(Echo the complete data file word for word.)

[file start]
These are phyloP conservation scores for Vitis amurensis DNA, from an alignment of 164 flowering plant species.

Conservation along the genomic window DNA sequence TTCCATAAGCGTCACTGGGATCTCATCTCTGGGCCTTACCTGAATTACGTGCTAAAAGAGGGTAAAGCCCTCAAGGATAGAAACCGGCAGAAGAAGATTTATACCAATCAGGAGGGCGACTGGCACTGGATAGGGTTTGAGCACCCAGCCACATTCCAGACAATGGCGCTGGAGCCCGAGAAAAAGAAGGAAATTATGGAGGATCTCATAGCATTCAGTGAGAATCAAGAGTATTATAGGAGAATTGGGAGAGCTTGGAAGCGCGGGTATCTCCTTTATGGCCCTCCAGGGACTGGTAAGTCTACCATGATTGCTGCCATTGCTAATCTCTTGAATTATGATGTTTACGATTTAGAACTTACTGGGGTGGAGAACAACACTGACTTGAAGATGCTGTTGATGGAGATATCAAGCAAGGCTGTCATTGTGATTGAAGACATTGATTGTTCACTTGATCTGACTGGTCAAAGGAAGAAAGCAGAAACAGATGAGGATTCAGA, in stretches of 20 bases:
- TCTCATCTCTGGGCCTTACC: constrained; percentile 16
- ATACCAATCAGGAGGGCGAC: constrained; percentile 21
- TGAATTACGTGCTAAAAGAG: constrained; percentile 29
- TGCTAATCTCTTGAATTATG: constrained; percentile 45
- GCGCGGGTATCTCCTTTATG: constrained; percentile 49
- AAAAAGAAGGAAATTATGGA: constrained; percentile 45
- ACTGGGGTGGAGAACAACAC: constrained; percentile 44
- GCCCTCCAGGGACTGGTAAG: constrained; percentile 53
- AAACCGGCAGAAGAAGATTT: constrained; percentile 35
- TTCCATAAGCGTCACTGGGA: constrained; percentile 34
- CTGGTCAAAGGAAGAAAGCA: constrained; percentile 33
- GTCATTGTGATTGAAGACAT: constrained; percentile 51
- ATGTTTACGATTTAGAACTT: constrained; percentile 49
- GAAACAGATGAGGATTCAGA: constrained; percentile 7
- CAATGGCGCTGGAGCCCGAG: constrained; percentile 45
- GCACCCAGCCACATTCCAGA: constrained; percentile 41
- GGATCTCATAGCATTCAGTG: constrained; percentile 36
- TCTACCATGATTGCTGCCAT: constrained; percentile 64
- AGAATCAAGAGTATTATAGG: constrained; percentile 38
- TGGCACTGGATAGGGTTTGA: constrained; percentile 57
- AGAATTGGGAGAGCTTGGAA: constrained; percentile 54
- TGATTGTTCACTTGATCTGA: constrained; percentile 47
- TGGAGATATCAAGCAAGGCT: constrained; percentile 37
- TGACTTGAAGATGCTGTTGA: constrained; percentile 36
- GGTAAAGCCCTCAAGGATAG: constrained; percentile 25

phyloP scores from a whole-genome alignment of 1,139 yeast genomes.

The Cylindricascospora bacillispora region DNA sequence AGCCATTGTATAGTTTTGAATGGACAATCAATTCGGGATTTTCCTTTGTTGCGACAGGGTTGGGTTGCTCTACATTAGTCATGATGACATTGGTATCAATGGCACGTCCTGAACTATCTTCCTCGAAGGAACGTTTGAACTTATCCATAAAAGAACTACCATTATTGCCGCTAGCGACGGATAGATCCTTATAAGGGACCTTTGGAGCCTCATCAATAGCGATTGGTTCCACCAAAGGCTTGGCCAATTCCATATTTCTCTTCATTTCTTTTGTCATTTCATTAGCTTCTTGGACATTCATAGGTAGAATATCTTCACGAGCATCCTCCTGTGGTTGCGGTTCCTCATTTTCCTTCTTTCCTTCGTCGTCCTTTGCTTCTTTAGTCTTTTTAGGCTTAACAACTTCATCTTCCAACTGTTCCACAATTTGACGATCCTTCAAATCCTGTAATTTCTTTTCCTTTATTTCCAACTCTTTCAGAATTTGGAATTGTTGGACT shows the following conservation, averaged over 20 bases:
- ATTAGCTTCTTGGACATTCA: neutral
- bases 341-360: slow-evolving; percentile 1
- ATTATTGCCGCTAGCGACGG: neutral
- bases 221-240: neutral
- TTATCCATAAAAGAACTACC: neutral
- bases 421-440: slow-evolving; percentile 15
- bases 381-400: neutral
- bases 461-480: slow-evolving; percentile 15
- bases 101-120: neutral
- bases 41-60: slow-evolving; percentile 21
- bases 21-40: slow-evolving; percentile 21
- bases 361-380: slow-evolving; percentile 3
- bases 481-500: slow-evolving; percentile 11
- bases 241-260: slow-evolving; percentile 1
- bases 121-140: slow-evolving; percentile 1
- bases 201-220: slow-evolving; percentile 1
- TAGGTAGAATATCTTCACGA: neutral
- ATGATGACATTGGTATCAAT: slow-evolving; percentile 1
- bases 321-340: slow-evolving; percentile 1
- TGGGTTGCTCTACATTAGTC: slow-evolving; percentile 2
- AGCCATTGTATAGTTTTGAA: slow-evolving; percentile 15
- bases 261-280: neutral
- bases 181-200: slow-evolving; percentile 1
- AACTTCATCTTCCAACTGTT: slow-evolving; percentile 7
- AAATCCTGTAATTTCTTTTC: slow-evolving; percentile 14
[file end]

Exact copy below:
These are phyloP conservation scores for Vitis amurensis DNA, from an alignment of 164 flowering plant species.

Conservation along the genomic window DNA sequence TTCCATAAGCGTCACTGGGATCTCATCTCTGGGCCTTACCTGAATTACGTGCTAAAAGAGGGTAAAGCCCTCAAGGATAGAAACCGGCAGAAGAAGATTTATACCAATCAGGAGGGCGACTGGCACTGGATAGGGTTTGAGCACCCAGCCACATTCCAGACAATGGCGCTGGAGCCCGAGAAAAAGAAGGAAATTATGGAGGATCTCATAGCATTCAGTGAGAATCAAGAGTATTATAGGAGAATTGGGAGAGCTTGGAAGCGCGGGTATCTCCTTTATGGCCCTCCAGGGACTGGTAAGTCTACCATGATTGCTGCCATTGCTAATCTCTTGAATTATGATGTTTACGATTTAGAACTTACTGGGGTGGAGAACAACACTGACTTGAAGATGCTGTTGATGGAGATATCAAGCAAGGCTGTCATTGTGATTGAAGACATTGATTGTTCACTTGATCTGACTGGTCAAAGGAAGAAAGCAGAAACAGATGAGGATTCAGA, in stretches of 20 bases:
- TCTCATCTCTGGGCCTTACC: constrained; percentile 16
- ATACCAATCAGGAGGGCGAC: constrained; percentile 21
- TGAATTACGTGCTAAAAGAG: constrained; percentile 29
- TGCTAATCTCTTGAATTATG: constrained; percentile 45
- GCGCGGGTATCTCCTTTATG: constrained; percentile 49
- AAAAAGAAGGAAATTATGGA: constrained; percentile 45
- ACTGGGGTGGAGAACAACAC: constrained; percentile 44
- GCCCTCCAGGGACTGGTAAG: constrained; percentile 53
- AAACCGGCAGAAGAAGATTT: constrained; percentile 35
- TTCCATAAGCGTCACTGGGA: constrained; percentile 34
- CTGGTCAAAGGAAGAAAGCA: constrained; percentile 33
- GTCATTGTGATTGAAGACAT: constrained; percentile 51
- ATGTTTACGATTTAGAACTT: constrained; percentile 49
- GAAACAGATGAGGATTCAGA: constrained; percentile 7
- CAATGGCGCTGGAGCCCGAG: constrained; percentile 45
- GCACCCAGCCACATTCCAGA: constrained; percentile 41
- GGATCTCATAGCATTCAGTG: constrained; percentile 36
- TCTACCATGATTGCTGCCAT: constrained; percentile 64
- AGAATCAAGAGTATTATAGG: constrained; percentile 38
- TGGCACTGGATAGGGTTTGA: constrained; percentile 57
- AGAATTGGGAGAGCTTGGAA: constrained; percentile 54
- TGATTGTTCACTTGATCTGA: constrained; percentile 47
- TGGAGATATCAAGCAAGGCT: constrained; percentile 37
- TGACTTGAAGATGCTGTTGA: constrained; percentile 36
- GGTAAAGCCCTCAAGGATAG: constrained; percentile 25

phyloP scores from a whole-genome alignment of 1,139 yeast genomes.

The Cylindricascospora bacillispora region DNA sequence AGCCATTGTATAGTTTTGAATGGACAATCAATTCGGGATTTTCCTTTGTTGCGACAGGGTTGGGTTGCTCTACATTAGTCATGATGACATTGGTATCAATGGCACGTCCTGAACTATCTTCCTCGAAGGAACGTTTGAACTTATCCATAAAAGAACTACCATTATTGCCGCTAGCGACGGATAGATCCTTATAAGGGACCTTTGGAGCCTCATCAATAGCGATTGGTTCCACCAAAGGCTTGGCCAATTCCATATTTCTCTTCATTTCTTTTGTCATTTCATTAGCTTCTTGGACATTCATAGGTAGAATATCTTCACGAGCATCCTCCTGTGGTTGCGGTTCCTCATTTTCCTTCTTTCCTTCGTCGTCCTTTGCTTCTTTAGTCTTTTTAGGCTTAACAACTTCATCTTCCAACTGTTCCACAATTTGACGATCCTTCAAATCCTGTAATTTCTTTTCCTTTATTTCCAACTCTTTCAGAATTTGGAATTGTTGGACT shows the following conservation, averaged over 20 bases:
- ATTAGCTTCTTGGACATTCA: neutral
- bases 341-360: slow-evolving; percentile 1
- ATTATTGCCGCTAGCGACGG: neutral
- bases 221-240: neutral
- TTATCCATAAAAGAACTACC: neutral
- bases 421-440: slow-evolving; percentile 15
- bases 381-400: neutral
- bases 461-480: slow-evolving; percentile 15
- bases 101-120: neutral
- bases 41-60: slow-evolving; percentile 21
- bases 21-40: slow-evolving; percentile 21
- bases 361-380: slow-evolving; percentile 3
- bases 481-500: slow-evolving; percentile 11
- bases 241-260: slow-evolving; percentile 1
- bases 121-140: slow-evolving; percentile 1
- bases 201-220: slow-evolving; percentile 1
- TAGGTAGAATATCTTCACGA: neutral
- ATGATGACATTGGTATCAAT: slow-evolving; percentile 1
- bases 321-340: slow-evolving; percentile 1
- TGGGTTGCTCTACATTAGTC: slow-evolving; percentile 2
- AGCCATTGTATAGTTTTGAA: slow-evolving; percentile 15
- bases 261-280: neutral
- bases 181-200: slow-evolving; percentile 1
- AACTTCATCTTCCAACTGTT: slow-evolving; percentile 7
- AAATCCTGTAATTTCTTTTC: slow-evolving; percentile 14